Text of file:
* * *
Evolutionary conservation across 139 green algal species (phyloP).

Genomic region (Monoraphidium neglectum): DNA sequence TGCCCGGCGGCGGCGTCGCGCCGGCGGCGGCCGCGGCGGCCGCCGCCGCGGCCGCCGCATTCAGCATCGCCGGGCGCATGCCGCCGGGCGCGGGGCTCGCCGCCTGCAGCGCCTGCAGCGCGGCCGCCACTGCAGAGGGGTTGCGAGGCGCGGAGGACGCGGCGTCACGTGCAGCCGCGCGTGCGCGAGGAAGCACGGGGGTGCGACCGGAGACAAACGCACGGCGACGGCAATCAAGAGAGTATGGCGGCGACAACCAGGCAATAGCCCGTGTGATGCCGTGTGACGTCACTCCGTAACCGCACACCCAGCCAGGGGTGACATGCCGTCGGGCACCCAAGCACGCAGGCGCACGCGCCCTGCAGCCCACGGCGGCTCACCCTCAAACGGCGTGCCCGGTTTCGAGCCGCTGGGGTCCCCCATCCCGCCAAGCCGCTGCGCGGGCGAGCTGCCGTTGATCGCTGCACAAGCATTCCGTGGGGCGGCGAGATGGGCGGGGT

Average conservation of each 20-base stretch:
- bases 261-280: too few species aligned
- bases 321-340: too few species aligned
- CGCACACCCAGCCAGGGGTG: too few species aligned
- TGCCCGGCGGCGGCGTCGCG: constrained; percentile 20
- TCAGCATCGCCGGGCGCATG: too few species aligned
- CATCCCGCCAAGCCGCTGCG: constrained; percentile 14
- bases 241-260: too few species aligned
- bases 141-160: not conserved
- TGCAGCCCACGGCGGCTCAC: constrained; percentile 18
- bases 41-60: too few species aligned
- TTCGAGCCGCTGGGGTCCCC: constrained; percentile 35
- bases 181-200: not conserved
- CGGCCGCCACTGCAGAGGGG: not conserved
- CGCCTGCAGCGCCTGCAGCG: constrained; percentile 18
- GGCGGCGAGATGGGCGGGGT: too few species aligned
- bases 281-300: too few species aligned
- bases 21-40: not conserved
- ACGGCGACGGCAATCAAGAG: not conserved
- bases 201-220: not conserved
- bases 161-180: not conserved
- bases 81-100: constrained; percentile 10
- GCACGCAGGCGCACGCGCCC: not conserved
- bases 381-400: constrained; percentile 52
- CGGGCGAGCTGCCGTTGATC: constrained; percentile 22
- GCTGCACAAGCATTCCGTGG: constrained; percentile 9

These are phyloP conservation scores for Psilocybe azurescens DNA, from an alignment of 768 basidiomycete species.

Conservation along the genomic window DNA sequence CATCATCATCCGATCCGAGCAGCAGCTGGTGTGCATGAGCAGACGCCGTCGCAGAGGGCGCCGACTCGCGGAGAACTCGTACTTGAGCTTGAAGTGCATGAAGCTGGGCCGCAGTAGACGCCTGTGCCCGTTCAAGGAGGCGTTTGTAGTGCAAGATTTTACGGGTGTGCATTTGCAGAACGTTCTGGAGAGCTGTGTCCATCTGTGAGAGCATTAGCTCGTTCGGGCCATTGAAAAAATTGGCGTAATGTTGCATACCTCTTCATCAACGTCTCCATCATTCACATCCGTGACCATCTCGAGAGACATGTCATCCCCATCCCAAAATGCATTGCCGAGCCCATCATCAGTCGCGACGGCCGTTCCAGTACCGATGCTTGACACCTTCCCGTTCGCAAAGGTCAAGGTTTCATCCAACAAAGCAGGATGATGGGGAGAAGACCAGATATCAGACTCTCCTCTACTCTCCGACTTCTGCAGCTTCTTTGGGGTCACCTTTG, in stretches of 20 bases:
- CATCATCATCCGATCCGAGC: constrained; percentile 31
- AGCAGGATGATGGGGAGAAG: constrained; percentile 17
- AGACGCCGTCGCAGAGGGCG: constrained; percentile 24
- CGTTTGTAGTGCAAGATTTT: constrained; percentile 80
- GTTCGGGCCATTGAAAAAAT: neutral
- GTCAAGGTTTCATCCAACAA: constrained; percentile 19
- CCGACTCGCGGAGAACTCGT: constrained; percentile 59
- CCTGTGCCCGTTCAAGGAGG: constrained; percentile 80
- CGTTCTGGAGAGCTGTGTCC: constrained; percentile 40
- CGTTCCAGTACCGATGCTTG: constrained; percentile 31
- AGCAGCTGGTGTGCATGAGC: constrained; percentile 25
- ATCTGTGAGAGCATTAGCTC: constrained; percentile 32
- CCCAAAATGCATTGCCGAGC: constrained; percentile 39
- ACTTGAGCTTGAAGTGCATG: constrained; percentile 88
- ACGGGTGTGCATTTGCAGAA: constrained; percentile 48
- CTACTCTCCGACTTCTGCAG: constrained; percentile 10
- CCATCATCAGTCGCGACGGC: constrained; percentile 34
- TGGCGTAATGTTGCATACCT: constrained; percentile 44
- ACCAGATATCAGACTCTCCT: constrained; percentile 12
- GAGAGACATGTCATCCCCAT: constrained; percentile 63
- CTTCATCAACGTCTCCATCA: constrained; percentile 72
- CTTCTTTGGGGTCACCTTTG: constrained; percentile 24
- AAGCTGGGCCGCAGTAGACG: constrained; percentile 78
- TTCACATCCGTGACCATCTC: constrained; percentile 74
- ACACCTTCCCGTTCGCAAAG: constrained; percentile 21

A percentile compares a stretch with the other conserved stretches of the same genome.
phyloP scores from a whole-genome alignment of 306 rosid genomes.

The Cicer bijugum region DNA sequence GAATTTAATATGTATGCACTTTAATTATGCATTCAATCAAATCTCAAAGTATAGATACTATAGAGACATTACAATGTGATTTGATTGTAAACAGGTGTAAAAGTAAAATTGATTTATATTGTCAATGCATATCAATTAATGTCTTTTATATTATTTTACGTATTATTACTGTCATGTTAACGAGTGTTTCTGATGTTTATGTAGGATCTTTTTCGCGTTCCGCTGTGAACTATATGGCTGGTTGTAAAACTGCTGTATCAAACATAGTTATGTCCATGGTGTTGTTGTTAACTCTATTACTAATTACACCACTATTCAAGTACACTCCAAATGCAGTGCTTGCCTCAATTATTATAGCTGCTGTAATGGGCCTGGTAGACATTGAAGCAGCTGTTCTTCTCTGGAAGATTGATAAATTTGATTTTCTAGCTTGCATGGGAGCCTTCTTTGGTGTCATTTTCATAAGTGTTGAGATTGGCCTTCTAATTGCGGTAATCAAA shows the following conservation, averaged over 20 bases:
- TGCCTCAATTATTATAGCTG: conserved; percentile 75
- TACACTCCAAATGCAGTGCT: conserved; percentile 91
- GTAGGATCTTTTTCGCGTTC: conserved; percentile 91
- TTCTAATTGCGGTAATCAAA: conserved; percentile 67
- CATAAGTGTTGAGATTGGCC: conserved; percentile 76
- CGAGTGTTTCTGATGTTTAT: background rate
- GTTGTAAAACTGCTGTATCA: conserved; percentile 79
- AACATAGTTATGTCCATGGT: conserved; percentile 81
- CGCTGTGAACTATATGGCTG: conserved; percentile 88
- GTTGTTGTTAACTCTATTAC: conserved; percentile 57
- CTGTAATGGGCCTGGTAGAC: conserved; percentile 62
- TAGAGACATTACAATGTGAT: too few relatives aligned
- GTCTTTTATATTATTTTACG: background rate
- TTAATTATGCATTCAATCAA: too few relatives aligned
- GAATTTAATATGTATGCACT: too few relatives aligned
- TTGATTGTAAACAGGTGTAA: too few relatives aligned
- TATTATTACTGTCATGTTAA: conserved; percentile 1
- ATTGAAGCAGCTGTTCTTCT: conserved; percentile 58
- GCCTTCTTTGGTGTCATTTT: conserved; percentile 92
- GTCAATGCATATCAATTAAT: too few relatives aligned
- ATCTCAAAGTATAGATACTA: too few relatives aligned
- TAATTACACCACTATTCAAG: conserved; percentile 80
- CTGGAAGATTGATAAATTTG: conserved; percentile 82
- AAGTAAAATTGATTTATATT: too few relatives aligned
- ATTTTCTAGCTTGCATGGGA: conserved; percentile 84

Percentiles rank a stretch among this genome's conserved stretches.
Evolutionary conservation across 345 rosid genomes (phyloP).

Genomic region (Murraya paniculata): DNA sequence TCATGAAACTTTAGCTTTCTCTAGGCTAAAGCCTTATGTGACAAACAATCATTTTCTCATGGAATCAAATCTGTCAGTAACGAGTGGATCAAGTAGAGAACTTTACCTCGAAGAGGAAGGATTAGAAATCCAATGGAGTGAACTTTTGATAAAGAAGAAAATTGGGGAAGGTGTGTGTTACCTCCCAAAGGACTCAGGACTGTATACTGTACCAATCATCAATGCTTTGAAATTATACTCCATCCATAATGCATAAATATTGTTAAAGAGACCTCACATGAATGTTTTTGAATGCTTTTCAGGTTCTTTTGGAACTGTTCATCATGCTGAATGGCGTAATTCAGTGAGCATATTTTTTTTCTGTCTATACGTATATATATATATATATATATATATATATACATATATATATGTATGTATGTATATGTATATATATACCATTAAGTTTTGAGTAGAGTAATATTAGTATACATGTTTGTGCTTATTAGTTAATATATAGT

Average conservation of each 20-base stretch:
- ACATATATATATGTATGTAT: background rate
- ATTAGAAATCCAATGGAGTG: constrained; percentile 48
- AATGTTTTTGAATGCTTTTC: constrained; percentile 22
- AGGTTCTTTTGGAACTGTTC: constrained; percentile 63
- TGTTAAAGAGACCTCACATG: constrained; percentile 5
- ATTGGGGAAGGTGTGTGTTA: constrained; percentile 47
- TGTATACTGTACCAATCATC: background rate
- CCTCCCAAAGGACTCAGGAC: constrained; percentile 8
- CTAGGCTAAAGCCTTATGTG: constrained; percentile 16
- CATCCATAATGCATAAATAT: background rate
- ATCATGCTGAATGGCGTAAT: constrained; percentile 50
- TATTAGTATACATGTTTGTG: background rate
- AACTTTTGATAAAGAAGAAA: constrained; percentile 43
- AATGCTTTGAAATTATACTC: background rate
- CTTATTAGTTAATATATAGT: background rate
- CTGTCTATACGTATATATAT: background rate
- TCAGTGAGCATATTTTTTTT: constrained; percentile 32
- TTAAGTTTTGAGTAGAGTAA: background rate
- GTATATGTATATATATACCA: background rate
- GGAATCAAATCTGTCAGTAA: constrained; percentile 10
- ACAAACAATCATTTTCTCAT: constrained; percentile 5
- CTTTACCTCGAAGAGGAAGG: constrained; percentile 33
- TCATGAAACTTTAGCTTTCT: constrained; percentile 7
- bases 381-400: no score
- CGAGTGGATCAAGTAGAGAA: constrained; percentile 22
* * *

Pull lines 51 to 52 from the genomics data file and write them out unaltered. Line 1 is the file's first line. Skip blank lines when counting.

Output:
- CTTCATCAACGTCTCCATCA: constrained; percentile 72
- CTTCTTTGGGGTCACCTTTG: constrained; percentile 24